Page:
Swing Time

This past weekend saw the release of John Wick: Chapter 3 — Parabellum, the latest in Chad Stahelski’s immensely entertaining series about an unflappable (and endlessly pursued) assassin played by Keanu Reeves. These films are generally categorized as action movies, but for me their chief pleasure is their inventive and breathless fight choreography. (Indeed, in my capsule review of the latest John Wick, I compared the series favorably to Gene Kelly’s musicals.) What is the extended sequence of hand-to-hand combat between Reeves and Common in John Wick: Chapter 2 (arguably the highlight of the series) if not a dance between two gifted physical performers? In narrative terms, the sequence stops the movie flat; in aesthetic terms, however, it’s an immersive, celebratory passage about gracefulness and corporeal sensation. Stahelski is clearly aware of this—note how he sometimes juxtaposes the action in Chapter 3 with scenes of a ballet company rehearsing.

Choreography may be an art unto itself, but movies feel distinctly cinematic whenever they document this form. Simply put, bodies in motion make for engaging motion pictures. Filmmakers, of course, have worked with choreographers for as long as movies have existed, but it would be limiting to approach the history of choreography on film as simply the presentation of song-and-dance routines. There’s great choreography to be found in the silent comedies of Chaplin and Keaton, the sound comedies of Jerry Lewis, the Shaw Brothers’ martial arts spectaculars, and the action movies of Ringo Lam and Johnnie To. Below are five capsule reviews from the Reader archives that spotlight some of the best choreographed films ever made.

Swing Time

Swing Time One of the best of the Astaire-Rogers musicals (1936), and one that shouldn’t have worked as well as it did. Astaire is a Depression dandy hopping a freight train, and Rogers gets serenaded with soap suds in her hair. Arlene Croce has called it a movie about the myth of Astaire and Rogers and the world they lived in, and that’s about as good a description as any. With songs by Jerome Kern (“Pick Yourself Up,” “The Way You Look Tonight,” “A Fine Romance”). —Don Druker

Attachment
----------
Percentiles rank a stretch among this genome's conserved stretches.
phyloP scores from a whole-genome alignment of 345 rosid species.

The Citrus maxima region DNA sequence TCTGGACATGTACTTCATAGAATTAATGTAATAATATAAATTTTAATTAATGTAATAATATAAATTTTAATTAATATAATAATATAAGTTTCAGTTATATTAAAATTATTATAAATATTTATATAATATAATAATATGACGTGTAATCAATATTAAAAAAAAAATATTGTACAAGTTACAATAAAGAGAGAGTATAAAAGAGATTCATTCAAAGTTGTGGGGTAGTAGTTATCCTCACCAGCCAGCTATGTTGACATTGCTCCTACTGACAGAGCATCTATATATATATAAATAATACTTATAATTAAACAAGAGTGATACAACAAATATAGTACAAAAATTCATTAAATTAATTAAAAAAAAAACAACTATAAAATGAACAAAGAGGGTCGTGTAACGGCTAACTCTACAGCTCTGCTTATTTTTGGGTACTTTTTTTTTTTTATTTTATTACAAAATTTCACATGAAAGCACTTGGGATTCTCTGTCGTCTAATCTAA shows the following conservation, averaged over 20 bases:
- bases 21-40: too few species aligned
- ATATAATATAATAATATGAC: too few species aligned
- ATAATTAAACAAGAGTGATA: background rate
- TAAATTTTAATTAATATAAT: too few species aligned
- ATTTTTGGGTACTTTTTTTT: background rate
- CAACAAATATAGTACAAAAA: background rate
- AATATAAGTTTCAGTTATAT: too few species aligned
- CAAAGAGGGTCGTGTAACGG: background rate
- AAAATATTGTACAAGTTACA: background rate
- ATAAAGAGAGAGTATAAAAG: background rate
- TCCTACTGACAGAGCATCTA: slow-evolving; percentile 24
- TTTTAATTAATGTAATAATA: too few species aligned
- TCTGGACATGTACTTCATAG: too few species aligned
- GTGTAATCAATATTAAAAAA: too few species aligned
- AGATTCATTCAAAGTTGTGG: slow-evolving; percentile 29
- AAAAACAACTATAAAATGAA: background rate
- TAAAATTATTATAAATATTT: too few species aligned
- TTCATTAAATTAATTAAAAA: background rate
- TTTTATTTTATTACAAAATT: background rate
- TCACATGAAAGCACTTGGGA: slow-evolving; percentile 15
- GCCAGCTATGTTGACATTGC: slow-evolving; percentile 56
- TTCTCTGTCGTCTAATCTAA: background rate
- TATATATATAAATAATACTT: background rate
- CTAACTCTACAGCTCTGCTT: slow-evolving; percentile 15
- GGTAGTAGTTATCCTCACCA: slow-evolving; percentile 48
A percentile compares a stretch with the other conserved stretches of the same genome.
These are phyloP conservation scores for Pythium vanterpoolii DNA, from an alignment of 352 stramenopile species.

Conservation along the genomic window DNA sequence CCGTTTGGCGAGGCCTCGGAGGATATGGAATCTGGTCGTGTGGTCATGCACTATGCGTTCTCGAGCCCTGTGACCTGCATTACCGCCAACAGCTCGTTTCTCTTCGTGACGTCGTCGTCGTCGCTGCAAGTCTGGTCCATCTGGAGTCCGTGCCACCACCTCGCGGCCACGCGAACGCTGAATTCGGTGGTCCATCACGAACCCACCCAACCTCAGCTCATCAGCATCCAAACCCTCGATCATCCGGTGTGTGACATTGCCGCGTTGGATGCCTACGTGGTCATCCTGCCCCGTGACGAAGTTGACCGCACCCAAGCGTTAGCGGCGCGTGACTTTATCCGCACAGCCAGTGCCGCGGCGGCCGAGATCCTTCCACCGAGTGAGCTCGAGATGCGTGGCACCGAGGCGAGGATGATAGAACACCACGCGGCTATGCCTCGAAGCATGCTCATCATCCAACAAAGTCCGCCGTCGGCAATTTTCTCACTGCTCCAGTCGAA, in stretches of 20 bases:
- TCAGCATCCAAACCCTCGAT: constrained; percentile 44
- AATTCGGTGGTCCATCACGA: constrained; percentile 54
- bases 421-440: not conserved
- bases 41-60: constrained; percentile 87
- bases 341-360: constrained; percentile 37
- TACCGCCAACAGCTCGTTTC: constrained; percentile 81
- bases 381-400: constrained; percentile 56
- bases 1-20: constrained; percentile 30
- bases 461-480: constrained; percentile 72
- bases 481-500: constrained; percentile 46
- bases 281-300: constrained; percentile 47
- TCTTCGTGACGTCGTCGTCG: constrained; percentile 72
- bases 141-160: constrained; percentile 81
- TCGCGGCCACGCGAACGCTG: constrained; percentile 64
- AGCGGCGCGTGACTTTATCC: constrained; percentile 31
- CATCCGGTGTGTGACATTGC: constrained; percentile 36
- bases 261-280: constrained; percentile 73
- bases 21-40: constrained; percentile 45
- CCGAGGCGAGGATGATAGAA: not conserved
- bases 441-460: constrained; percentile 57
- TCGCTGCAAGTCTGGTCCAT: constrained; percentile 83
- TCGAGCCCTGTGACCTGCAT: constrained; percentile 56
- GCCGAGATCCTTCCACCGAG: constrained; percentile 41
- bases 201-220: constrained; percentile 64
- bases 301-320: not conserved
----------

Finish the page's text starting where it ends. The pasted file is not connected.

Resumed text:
Pajama Game

The Pajama Game Film scholar Jane Feuer has argued that the Hollywood musical is a politically conservative genre, a notion challenged by the Warners musicals of the 30s, Bells Are Ringing (1960), and this exuberant, underrated 1957 movie. Adapted from George Abbott’s Broadway hit, it concerns a strike in a pajama factory, with Doris Day as the shop steward and John Rait as her boss. Though the sexual politics are far from progressive, this is the sort of labor musical that inspired Jean-Luc Godard’s admiration. Bob Fosse’s airy choreography is terrific, and so is the score, which includes “Seven and a Half Cents” and a steamy “Steam Heat.” Stanley Donen directed with verve and energy. —Jonathan Rosenbaum

Come Drink With Me

Come Drink With Me A landmark of Hong Kong cinema, this blend of folktale, opera, acrobatics, and effects (1966), directed in ‘Scope by King Hu (A Touch of Zen), ignited a contemporary craze for wuxia pian (swordplay pictures), which eventually led to Crouching Tiger, Hidden Dragon. Heading the cast are two appealing icons of the genre, Pei-pei Cheng (Crouching Tiger‘s vengeful virago), as a woman warrior disguised as a man, and Hua Yue, as a singing drunk who’s really an ace fighter. Though Hu was directing action for the first time, his fight scenes are fluent, nimble, and suspenseful. —Ted Shen


Flamenco An enjoyable and well-crafted 1995 dance film from Spain by Carlos Saura that left me feeling unsatisfied, perhaps because the decision to film the dancers, singers, and musicians (gathered from all over the world) in an abstract space cuts this material off from its social and historical roots. In this respect, Saura’s movie follows an aesthetic that’s precisely the reverse of that found in the Gypsy musical Latcho Drom, a cult masterpiece. However, if you care about flamenco, you probably shouldn’t miss this. The great Vittorio Storaro contributed the lush cinematography. —Jonathan Rosenbaum


Pina German choreographer Pina Bausch died suddenly in 2009, days before she was to codirect this documentary with longtime friend Wim Wenders. The movie he went on to make with her Tanztheater Wuppertal is more than an elegy; his meticulous use of 3-D endows the performances with a corporeality and intimacy hitherto unseen in a dance film. Crane and steadycam allow Wenders to get so close to the action that in the minimalist Cafe Muller, one’s illusion of being on stage is uncanny. Bausch’s expressive humanism, the multinational makeup of her troupe, and, in Kontakthof, the added participation of amateurs who range from teens to seniors uphold the value of dance as a universal language. —Andrea Gronvall  v